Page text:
“Albina is committed to building and rebuilding communities to help create a Portland that thrives for everyone,” said Cheryl Cebula, president and CEO of Albina Community Bank. “We’re honored to be part of this initiative to help foster economic opportunity and serve the communities of Northeast Portland.”
Our 42nd Avenue board member Guillermo Navarro’s Iron Art of the Northwest is already tenanting the space temporarily and may end up as a permanent tenant, depending on how the board decides to proceed with the property.
“We have some interim tenants in the building,” said DeMarco. “Guillermo was looking for a home after his shop was displaced by the Makers Row project. His business has been in the community for more than a decade and, to be fair, Nick and Risa (Leritz) – who own the project – were pretty collaborative about making sure we found a landing place for him. There are benefits to this deal that come from the details of the parties involved. The Robertsons wanted to see something positive happen as they were winding down their business and we were able to find Guillermo a home – at least for now.”
“I am very happy in the new building and business is good,” said Navarro. “I am thankful to Michael DeMarco for everything he has done for my business and for all of the businesses in our community. Michael is a great man.”
DeMarco is working on additional leases and has at least two more tenants who could be in the building soon. Northeast Village PDX, a membership organization that provides volunteer services to help seniors remain in their own homes, has leased office space in the front-end of the building and Cully neighbor and floral designer Vanessa Guzman is looking for space for her business, Portland Bloem.
“Everybody has the understanding that this is only temporary space – and that everything could change in 18 months,” said DeMarco. “I anticipate a pretty diverse user base. We have a committee of folks who are hard at work and are going to make some recommendations soon. We’ve also had some independent consultants working on it.”
Money will be due on the PDC loan 21 months after closing, so the NPI has roughly 18 months to determine its best strategy.
“In the long run, what we’re looking at is how do we use this tool (the NPI Opportunity Fund) over and over again to give the community some voice in the projects we’re going to have here,” said DeMarco. “It might look different each time. It might not be property acquisition. It might be we’re doing commercial cooperation agreements, where we’re going to be doing the tenanting on commercial space that’s developed. In some cases, we’re going to be injecting dollars into deals that effect the pro forma. So maybe we could get some temporarily reduced lease rates for folks and get community entrepreneurs a foot in the door. There are a variety of ways that those dollars can be leveraged. Part of the project here is going to be exploring all of those options and figuring out how we get the most benefit out of this property, whether we own it or not, and still have the latitude to be able to interact on other property deals. We don’t want to become a one-project program. This is an exciting project, but we also have the Go 42 building, we’re working with Nick and Risa on Maker’s Row, we’ve helped with the Metalwood Salvage acquisition, we’ve got other projects. This deal will give us some flexibility, going forward, to pursue more of those. The most important thing is that we have some tangible economic-development deliverables at the end of the day.”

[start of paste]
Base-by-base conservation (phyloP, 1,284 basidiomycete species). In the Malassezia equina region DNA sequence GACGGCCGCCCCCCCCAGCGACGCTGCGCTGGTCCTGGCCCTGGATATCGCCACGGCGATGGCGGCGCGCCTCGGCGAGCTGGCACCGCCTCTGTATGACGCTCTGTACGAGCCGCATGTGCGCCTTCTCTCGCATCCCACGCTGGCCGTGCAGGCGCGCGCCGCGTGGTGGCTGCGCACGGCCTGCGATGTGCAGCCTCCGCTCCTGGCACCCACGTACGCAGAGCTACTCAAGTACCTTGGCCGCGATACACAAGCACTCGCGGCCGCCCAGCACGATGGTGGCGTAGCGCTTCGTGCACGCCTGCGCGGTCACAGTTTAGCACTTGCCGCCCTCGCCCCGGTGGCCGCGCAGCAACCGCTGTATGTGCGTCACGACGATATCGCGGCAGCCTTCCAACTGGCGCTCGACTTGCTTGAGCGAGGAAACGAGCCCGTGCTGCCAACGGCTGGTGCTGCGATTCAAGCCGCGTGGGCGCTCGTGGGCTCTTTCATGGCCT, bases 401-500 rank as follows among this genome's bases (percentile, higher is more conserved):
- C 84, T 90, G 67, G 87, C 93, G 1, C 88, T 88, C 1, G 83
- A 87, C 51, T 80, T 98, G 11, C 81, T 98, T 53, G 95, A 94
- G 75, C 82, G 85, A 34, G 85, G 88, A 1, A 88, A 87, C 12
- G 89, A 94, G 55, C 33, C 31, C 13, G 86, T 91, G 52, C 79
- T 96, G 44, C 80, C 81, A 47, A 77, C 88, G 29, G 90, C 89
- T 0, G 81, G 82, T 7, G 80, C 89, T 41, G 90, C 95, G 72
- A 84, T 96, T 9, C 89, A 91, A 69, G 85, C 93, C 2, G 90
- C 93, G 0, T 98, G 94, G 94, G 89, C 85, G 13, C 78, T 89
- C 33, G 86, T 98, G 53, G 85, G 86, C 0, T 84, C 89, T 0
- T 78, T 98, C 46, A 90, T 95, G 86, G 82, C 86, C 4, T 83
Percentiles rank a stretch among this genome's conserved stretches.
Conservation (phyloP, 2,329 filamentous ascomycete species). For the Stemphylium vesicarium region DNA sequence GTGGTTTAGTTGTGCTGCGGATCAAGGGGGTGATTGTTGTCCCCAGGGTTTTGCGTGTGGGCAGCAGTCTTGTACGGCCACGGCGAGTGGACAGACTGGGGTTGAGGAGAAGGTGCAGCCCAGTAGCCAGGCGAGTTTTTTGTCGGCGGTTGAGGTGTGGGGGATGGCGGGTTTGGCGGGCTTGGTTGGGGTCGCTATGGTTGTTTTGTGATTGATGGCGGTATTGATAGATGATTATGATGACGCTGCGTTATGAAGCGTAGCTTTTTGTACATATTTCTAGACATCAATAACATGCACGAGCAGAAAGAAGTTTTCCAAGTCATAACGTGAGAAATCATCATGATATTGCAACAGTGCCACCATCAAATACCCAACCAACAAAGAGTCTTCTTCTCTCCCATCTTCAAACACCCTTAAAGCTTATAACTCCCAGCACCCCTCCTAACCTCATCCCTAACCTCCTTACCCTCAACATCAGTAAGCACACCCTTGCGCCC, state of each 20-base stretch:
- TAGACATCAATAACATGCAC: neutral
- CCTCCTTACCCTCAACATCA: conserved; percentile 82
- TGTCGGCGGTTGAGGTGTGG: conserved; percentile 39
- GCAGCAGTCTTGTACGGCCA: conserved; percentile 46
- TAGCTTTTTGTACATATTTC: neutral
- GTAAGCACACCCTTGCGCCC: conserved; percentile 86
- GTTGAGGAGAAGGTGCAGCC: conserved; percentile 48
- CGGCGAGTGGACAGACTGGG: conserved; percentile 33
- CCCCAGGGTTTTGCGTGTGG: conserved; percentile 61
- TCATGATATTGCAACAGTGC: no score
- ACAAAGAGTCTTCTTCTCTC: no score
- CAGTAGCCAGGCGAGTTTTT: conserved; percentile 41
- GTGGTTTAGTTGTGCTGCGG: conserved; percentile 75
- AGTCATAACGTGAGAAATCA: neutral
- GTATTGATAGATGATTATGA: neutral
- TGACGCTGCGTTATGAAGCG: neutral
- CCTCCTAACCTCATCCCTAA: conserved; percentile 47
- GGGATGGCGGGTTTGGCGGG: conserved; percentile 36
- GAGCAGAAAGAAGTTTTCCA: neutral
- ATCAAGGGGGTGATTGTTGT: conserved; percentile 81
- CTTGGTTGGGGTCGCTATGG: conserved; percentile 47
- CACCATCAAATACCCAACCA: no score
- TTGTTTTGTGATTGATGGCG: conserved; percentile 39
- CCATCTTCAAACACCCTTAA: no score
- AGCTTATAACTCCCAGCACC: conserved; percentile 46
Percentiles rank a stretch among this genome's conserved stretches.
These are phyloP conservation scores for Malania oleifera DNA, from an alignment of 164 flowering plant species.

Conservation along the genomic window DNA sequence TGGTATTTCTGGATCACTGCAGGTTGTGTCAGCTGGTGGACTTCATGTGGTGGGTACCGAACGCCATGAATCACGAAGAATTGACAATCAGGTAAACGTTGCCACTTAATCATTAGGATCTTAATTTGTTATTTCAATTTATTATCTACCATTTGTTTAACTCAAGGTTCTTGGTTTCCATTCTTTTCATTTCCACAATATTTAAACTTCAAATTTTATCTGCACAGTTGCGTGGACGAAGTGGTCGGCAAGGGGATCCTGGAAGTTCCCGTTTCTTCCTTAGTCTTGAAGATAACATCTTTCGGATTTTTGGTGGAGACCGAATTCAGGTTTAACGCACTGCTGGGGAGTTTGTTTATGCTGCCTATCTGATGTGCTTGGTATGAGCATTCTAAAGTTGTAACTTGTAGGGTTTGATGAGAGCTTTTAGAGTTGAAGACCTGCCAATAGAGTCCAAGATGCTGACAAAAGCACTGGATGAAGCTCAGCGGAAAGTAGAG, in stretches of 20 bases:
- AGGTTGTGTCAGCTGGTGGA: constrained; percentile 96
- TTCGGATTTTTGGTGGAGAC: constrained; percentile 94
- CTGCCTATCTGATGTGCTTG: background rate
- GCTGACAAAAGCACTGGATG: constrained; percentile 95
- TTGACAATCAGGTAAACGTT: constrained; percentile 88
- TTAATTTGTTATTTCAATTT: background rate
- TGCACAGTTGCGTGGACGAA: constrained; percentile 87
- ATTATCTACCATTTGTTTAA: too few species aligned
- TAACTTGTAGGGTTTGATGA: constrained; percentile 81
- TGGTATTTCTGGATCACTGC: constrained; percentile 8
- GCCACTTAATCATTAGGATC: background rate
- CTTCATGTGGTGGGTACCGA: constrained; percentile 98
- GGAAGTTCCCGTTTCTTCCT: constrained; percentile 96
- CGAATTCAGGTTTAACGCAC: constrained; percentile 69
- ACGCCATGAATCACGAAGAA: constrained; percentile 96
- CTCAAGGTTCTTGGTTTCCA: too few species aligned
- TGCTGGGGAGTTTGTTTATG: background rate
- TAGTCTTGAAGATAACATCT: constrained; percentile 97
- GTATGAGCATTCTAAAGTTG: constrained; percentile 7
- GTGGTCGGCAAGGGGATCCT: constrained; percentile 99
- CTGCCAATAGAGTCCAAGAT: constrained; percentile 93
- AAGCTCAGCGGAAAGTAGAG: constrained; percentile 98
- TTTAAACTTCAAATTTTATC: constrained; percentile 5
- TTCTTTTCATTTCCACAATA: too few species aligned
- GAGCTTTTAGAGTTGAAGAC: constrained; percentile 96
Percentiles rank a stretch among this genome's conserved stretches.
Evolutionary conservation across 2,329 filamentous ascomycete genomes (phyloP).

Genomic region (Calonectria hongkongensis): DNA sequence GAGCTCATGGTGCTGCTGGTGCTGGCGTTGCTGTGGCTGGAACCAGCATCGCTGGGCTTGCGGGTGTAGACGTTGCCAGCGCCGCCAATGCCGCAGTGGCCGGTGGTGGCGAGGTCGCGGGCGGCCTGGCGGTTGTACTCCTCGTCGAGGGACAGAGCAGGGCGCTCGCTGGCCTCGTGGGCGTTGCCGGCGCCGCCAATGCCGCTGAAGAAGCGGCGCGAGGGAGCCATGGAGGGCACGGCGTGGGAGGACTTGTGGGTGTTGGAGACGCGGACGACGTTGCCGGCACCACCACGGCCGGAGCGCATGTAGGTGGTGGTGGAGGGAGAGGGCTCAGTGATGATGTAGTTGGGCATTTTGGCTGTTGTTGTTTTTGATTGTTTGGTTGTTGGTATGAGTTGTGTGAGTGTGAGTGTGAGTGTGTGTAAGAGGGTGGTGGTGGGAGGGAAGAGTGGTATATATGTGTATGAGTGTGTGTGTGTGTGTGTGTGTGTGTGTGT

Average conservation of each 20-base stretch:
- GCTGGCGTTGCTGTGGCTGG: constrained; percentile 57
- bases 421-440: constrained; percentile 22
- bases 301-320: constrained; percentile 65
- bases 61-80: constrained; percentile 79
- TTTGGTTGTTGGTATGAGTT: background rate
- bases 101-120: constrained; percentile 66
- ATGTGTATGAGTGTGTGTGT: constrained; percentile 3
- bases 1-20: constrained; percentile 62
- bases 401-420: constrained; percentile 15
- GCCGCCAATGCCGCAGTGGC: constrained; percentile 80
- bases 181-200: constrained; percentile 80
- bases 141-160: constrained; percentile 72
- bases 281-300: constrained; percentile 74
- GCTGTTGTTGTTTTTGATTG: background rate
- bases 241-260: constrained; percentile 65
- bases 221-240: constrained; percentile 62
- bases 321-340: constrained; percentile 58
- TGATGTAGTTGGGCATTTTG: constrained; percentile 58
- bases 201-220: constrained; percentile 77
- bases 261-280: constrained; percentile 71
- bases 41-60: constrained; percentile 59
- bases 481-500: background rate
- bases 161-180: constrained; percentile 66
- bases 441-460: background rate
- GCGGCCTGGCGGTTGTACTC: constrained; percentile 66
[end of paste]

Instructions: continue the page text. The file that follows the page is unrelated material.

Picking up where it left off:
“The purchase of this property aligns perfectly with Our 42nd Avenue’s strategic investment priorities,” said DeKlyen. “Those priorities include creating equitable and inclusive economic opportunities, promoting economic stability for long-term community members – especially those facing economic disadvantage – and ushering development that is responsive to community needs and is deliberate in its inclusion of community members.”
For more information on Our 42nd Avenue, visit www.our42ndave.org. For more information on the Portland Development Commission, visit www.pdc.us. For more information on Albina Bank, call (503) 445-8700 or visit www.albinabank.com.